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Tacoma, Washington, United States

Saturday, September 10, 2016

The Country Club of the Pacific

Chapter 24

“The Country Club of the Pacific”

Kaneohe Bay Naval Air Station

Summer, 1941

At the time of commissioning on 4 June 1941, the PBY base at Kaneohe Bay was not yet finished.  Contractors were still working on roads.  Only one of the eventual five big hangars had been completed and a second was half built.  Landscaping was not complete and the new black asphalt streets and concrete sidewalks were bordered by a few newly-planted palm trees and raw red island earth on which grass was just beginning to show.
After the crowded conditions of Ford Island, Kaneohe was a welcome relief to us.  The two-story barracks were large and airy.  We had new steel double-deck bunks that had real mattresses instead of the horsehair pads from our hammocks.  Instead of meager half lockers, each man had a six-foot steel locker at the head of his bunk.
Across an asphalt parking area from the Number One barracks where VP-11 was quartered we had a large ships’ service building that held a ship’s store, coffee shop, bowling alley, and a movie theater.  It was built in an L shape and, behind a curving wall, offered a beer garden for use after working hours in lieu of an enlisted men’s or CPOs’ club.  Officers’ quarters and the officers club were across the broad entry road on the slope of Hawaiiloa Hill.  Beyond a grassy quadrangle between the row of barracks and the administration building was a large mess hall and the brig.  The huge seaplane parking ramp, launch ramps, and the big new hangars fronted on the calm blue waters of Kaneohe Bay.
The view from our new home was magnificent.  Kaneohe is on the green windward side of the island.  From the operating ramp we looked westward across the bay past Chris Holmes Island to the village of Kaneohe and, farther south, toward Kailua.  The backdrop was the Pali side of the Koolau Mountains that divide the island.  Their verdant peaks were eternally topped by towering white cumulus clouds formed by the warm trade winds that swept ceaselessly up the mountain slopes and provided us natural air-conditioning.  To the north, just beyond the entrance to the bay from the sea was the green come of Chinaman’s Hat, a tiny islet just off the white line of breakers along the coast.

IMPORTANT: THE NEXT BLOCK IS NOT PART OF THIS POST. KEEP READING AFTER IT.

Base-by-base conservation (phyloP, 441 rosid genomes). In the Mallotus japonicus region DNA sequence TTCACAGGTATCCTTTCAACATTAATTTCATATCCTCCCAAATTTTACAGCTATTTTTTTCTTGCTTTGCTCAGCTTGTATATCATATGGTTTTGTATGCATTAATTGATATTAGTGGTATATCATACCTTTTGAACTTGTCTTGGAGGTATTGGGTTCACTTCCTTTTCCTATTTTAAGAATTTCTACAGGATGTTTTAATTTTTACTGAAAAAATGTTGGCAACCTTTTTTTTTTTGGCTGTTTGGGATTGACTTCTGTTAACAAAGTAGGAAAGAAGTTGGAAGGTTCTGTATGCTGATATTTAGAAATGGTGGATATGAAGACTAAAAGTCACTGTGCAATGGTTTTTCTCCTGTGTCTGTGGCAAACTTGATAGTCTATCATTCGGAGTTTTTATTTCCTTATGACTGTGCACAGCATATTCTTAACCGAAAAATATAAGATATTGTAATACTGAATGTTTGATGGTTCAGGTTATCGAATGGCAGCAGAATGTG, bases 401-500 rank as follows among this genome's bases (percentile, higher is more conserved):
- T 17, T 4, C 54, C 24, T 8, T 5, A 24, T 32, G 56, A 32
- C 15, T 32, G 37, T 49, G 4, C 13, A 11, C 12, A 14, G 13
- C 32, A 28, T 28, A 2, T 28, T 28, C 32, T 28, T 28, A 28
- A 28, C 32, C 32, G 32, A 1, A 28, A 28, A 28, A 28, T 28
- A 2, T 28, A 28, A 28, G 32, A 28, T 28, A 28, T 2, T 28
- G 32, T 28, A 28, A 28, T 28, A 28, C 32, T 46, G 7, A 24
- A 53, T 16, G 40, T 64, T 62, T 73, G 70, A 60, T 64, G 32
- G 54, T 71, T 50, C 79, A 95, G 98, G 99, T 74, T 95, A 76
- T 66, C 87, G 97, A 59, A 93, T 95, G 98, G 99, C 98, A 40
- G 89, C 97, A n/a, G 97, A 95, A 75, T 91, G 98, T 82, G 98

It was an idyllic setting.  In the months to come, when the base landscaping was completed, NAS Kaneohe would become known to envious personnel from other bases and from the surface fleet as “the country club of the Pacific”.  We complained about the heat and the mosquitoes, but privately, we all felt fortunate to be stationed there.
The one drawback to life at Kaneohe Bay was that we were a bit isolated form our liberty haunts in Honolulu.  Neither Kaneohe nor Kailua offered much other than some small cafes, a tavern called “The Coconut Grove”, and a small movie theater.  Transportation to Honolulu was via a small local bus line, “Windward Transit”.  We called it the “Red Peril” because the line had but two rather rickety small busses that, beneath many dents and layers of red dust, had once been painted red.  Kanaka drivers wheeled the little busses recklessly over the old Pali Road to the bus stop near the YMCA on Peretania Street.
The old Pali road has been closed for years after a tunnel was dug under the Pali for the current four-lane freeway.  It was something that had to be experienced to be appreciated.  The Pali is a sheer cliff at the top of Nuuanu Valley that overlooks Kailua and scene of King Kamehameha’s triumph over the army of Oahu when he consolidated the islands many years ago and became the first monarch of all the islands.  Legend has it that Kamehameha drove the Oahu army up Nuuanu Valley and straight off the cliff, killing them all.  We heard rumors that bones could still be dug up in the talus at the foot of the cliff.
The old Pali road twisted and turned along ledges that were literally chiseled from the face of the cliff with the sheer rock wall on one side and a straight drop to the floor of the valley on the other.  It was a perilous route but the kanaka drivers wheeled down it with great abandon.  It was a white-knuckle drive in a car, too, but we became accustomed to it and it cut the one hour trip around the island via Koki Head and Kaimuki in half.